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Charlie’s short life touches many here and at orphanage in Colombia

Children at an orphanage in Bogota, Colombia, climb a cylinder platform and swing between wood rings.

A soldier injured in Afghanistan regains mobility in her leg.

And sight comes to a baby born with vision problems.

They will never know little Charlie Blaser. But it’s because of him that their lives are better.

Charlie died Aug. 24 at age 3. He drowned in a pond after wandering away from a family camping gathering in the Town of Boston.

In the 10 months since, an outpouring of donations in Charlie’s memory has allowed the orphanage from which he was adopted to hire a full-time occupational therapist and fully outfit the therapy room.

Charlie was also an organ donor to the soldier and the baby with sight problems.

“For something so tragic and so horrible and something that we struggle with every day, there’s been an awful lot of good that has come out of it,” said Charlie’s mother, Erinn Blaser.

Charlie was born July 28, 2012, and faced health problems early on while living at the orphanage in Bogota. He also wasn’t making facial expressions or defending himself when he fell.

There’s a saying about children in orphanages: For every three months a child lives in an orphanage, deduct a month from their age in terms of development.

“It’s not that the orphanage is doing anything wrong, there’s no such thing as one-on-one like there is in a home,” Erinn Blaser said. “A lot of the kids just lag in their development.”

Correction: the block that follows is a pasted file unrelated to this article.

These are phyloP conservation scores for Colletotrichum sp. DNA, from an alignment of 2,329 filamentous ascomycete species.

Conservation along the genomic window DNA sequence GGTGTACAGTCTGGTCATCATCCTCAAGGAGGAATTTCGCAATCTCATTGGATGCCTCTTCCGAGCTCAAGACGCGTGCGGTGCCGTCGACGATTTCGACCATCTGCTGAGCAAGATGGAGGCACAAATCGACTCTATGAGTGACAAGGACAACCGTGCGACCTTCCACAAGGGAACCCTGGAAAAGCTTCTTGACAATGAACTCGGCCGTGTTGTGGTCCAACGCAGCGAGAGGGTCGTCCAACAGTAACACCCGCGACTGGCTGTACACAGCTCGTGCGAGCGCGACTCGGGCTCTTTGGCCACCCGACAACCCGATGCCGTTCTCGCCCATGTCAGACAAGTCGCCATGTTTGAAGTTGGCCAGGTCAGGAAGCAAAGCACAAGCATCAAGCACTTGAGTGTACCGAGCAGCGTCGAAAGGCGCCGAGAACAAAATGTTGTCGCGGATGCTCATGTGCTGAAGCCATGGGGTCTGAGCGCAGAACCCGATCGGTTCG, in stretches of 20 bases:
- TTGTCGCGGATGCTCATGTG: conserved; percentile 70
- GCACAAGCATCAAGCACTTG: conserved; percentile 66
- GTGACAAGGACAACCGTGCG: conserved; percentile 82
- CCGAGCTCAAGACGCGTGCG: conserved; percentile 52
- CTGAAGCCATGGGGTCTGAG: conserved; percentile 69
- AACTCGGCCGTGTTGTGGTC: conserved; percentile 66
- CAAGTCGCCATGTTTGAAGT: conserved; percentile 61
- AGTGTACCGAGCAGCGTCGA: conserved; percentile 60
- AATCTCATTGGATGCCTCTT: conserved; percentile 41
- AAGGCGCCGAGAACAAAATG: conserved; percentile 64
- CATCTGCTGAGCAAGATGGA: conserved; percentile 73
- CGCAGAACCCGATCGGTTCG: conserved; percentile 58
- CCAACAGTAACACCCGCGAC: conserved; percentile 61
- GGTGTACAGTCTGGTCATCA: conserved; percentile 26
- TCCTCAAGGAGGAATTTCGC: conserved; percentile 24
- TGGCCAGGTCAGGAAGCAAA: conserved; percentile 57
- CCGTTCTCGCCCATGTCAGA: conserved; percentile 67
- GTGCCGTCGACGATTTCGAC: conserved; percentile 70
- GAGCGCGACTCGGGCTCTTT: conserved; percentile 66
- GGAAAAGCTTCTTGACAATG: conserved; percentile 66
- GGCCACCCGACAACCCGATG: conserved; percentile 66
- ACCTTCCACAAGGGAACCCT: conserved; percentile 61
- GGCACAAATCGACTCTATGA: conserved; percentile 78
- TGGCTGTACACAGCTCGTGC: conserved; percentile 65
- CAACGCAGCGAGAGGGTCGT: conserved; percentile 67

Charlie got the help he needed from the orphanage’s part-time occupational therapist, and by the time he was 13 months old, he was ready to be adopted. Erinn and Gary Blaser adopted Charlie Oct. 31, 2013, after spending seven weeks in Bogota.

At home with his new parents in Cheektowaga, the boy settled into his new life. He became a big fan of the New York Yankees and was crazy about superheroes.

“At age two and a half, it clicked for him,” said Erinn Blaser. “Every day it was, ‘Mommy, you be Thor. I’ll be Captain America.’ Or, ‘Daddy, you be Thor, I’ll be Hulk.’”

Charlie and his parents went to Toronto last year for a baseball game between the Toronto Blue Jays and New York Yankees and were allowed to run the bases together as part of a Father’s Day promotion.

‘Words aren’t enough’

When Charlie drowned, the Blasers decided to allow his organs to be donated.

It wasn’t until months later they learned what that act meant.

The Blasers received a letter in March from a soldier who suffered a leg injury while serving in Afghanistan.

“I’m writing to thank you for the kind and generous gift of tissue donation from your loved one,” the letter read. “I am so sorry for your loss and I want you to know your decision to donate has changed my life in an amazing way. I needed a tissue transplant because I badly injured myself while deployed to Afghanistan with medevac. Since the tissue transplant I’ve been able to regain function and mobility in my leg. I’m hopeful over the next year to be completely healthy. For this I am very grateful to you and your loved one. I know words aren’t enough for this gift you offered. I will always remember your act of kindness and generosity.”

They also learned about other people assisted by Charlie’s organ donations.

His corneas were sent to an eye bank in North Carolina where they were transplanted to two recipients, including a baby.

Other recipients are also doing well, including a one-year-old boy in Wisconsin who received his heart, a 30-year-old woman and a 40-year-old man in Buffalo who received his kidneys, and a 4-year-old girl in Texas who received his liver, the Blasers said.